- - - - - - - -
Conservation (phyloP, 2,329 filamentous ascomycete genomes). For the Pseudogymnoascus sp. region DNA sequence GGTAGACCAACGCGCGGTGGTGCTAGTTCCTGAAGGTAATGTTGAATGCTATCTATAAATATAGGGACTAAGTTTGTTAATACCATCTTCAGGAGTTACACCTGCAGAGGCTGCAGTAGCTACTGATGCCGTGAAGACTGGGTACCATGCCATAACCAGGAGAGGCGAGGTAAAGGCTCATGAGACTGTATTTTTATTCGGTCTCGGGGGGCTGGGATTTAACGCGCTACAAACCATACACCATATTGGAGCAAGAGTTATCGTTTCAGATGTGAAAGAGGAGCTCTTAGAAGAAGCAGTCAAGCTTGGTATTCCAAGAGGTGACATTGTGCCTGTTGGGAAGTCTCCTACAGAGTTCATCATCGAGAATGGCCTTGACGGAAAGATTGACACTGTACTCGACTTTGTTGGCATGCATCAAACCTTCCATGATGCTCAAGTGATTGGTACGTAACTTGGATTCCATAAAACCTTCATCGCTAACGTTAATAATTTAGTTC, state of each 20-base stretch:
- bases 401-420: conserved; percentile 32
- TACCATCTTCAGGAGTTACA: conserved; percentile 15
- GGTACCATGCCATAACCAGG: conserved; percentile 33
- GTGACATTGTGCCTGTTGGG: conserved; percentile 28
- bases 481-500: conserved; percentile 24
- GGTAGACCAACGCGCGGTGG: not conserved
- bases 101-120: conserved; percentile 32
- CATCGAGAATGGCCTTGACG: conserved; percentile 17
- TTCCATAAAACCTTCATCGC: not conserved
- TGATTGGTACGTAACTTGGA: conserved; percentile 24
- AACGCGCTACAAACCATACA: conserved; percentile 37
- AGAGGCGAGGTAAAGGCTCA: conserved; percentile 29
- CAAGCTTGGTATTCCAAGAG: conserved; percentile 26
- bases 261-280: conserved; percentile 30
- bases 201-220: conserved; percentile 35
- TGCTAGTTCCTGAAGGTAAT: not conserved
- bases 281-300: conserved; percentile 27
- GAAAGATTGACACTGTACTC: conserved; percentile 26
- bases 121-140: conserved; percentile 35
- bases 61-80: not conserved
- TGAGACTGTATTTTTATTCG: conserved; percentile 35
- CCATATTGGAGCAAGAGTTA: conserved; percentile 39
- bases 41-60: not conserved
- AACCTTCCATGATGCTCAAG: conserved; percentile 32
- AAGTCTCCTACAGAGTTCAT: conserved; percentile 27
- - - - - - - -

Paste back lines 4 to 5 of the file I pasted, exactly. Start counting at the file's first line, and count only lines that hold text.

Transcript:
- GGTACCATGCCATAACCAGG: conserved; percentile 33
- GTGACATTGTGCCTGTTGGG: conserved; percentile 28